Once you tear yourself away from the flats of Dosewallips, travel south for 10 miles to little Triton Cove. The views aren’t expansive in this little boat put-in, but the beach is littered with oyster shells ready for a macro lens to work with textures and patterns. I can often get lost in these little details, but we have more parks to visit so let’s hop back into the car and continue south 29 miles to Potlatch State Park near the southern “hook” of Hood Canal and the Skokomish Indian Reservation. The term Potlatch comes from the of the indigenous people of the coastal Pacific Northwest and means a ceremonial feast where gifts are given and exchanged. And the gift of this park is the delicious oysters we are looking for.
If you are not into harvesting your own oysters, stop in Hamma Hamma along the way at the oyster beds and restaurant. Or go a little further to Union to a few of the shops there.
The views from Potlatch are not as expansive as Dosewallips closer to the mouth of Hood Canal, but you will still find beauty in the landscape. The beach here is again muddy with rocks and oyster shells, perfect for beach details.
One last park to visit as we drive around the hook of Hood Canal and through the town of Union. Just north of Union on highway 106 is Twanoh State Park. Because of it’s relative closeness to Bremerton, the oyster gatherers are often found along its shores. A few old CCC building s and long high docks add interest to your landscapes here and because we are now facing west, we have views of the southern Olympics across the water.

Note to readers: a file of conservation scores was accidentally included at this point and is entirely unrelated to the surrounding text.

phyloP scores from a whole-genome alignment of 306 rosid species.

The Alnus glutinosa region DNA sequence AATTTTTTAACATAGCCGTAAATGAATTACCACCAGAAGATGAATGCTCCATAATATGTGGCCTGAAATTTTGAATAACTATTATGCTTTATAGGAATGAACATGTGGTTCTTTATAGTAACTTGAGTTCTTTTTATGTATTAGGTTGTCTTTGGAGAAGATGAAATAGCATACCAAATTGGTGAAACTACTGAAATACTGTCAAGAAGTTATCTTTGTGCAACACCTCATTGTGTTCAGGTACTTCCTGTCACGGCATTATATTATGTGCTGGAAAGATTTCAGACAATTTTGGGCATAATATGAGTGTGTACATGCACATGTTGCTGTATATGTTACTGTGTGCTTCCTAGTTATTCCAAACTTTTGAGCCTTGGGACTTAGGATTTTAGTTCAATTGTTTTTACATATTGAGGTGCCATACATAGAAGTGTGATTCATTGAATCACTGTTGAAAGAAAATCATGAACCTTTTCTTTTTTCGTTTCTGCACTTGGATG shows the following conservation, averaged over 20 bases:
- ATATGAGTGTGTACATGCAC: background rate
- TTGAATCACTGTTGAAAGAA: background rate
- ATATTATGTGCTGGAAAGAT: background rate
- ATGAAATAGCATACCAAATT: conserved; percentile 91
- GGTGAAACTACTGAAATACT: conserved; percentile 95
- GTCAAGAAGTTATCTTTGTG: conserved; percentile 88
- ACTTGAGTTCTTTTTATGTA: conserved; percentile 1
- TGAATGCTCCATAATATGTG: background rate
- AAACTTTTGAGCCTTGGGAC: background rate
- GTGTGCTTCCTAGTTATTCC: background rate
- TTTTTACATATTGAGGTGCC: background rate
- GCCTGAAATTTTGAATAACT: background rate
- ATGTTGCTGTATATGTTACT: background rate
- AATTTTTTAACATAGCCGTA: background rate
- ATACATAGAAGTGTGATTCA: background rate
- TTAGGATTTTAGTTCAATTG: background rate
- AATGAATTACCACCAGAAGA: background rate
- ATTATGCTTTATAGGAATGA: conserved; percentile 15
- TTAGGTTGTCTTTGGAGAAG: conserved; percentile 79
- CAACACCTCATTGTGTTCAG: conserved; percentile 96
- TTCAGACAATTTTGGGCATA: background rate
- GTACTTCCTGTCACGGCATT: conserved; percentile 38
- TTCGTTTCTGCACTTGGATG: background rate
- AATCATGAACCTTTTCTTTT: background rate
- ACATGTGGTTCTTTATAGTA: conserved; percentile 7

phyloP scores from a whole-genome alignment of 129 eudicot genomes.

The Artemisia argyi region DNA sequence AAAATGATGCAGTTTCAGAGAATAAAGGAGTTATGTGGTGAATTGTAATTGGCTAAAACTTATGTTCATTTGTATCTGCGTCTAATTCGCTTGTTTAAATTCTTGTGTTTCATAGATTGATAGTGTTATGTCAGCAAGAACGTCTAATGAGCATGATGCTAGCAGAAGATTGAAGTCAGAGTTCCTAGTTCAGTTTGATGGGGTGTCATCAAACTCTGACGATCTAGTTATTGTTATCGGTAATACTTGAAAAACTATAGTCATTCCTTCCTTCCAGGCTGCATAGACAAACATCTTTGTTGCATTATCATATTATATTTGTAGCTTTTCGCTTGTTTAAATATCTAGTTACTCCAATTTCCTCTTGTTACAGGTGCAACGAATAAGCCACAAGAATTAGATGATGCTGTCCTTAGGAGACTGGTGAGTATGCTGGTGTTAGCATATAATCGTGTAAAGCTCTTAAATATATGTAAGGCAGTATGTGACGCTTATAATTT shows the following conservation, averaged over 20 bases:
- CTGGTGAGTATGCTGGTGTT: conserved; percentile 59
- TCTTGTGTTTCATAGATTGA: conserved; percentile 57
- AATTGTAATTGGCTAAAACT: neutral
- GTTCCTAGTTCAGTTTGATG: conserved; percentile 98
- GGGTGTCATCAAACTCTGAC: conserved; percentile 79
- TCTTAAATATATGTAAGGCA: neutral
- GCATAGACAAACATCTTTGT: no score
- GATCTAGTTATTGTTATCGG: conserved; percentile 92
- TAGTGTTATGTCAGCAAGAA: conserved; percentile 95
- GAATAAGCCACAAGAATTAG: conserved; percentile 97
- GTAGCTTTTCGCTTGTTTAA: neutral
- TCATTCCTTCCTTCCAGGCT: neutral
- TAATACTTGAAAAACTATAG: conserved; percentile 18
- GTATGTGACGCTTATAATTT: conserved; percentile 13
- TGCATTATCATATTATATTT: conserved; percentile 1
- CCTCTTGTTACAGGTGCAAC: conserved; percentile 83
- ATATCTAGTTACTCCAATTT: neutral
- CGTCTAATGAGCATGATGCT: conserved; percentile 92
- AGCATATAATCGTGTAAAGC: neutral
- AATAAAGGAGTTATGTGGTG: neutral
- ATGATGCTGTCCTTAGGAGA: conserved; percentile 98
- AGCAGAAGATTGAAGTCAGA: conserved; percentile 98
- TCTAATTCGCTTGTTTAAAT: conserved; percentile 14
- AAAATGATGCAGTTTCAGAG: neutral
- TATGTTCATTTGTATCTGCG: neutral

These parks have so much more to explore than just the shoreline and oyster beds. There is beauty here in all that the park holds. It’s easy to spend a day or a weekend along the beaches of Hood Canal.
Directions from Bainbridge Island: (Mileages are approximate)
To Kitsap Memorial State Park: From the ferry terminal, follow highway 305 through Bainbridge Island for 13 miles to merge onto highway 3 north just beyond Poulsbo. Drive highway 3 for 4 miles to turn left on NE Park St.
To Shine Tidelands State Park: Head back to highway 3 and turn north towards Hood Canal Bridge and cross the bridge in 3 miles – this gets you onto highway 104. As you get to the other side of the bridge, turn right to the park.
To Dosewallips State Park: Continue on highway 14 west. Take the exit (right exit) to Center Rd in 9.5 miles and head south to Quilcene and the junction with highway 101 in 8 miles. Follow highway 101 for 12 miles to the park. There are 2 entrances to the park. On the west side of the highway is the camp area and trails through the forest. On the east side of the highway is access to the shoreline and oyster gathering.
To Triton Cove State Park: Continue south on highway 101 for 8 miles. The entrance to the park is on the east side of the highway.
To Potlatch State Park. Back on highway 101 south, drive 20.5 miles to the park. The day use area is on the east side of the highway and camping is on the west side of the highway. As you are driving, you will go through the towns of Hamma Hamma and Hoodsport. Pick up oysters in Hamma Hamma and stop for ice cream and coffee in Hoodsport.
To Twanoh State Park: Continue south on highway 101 to the junction with highway 106 at Skokomish and head east towards the town of Union. There are a few additional places along this route to pick up oysters. Once on highway 106, it is 12 miles to the park. The campground is on the east side of the highway and the day use with oyster gathering is on the west side of the highway.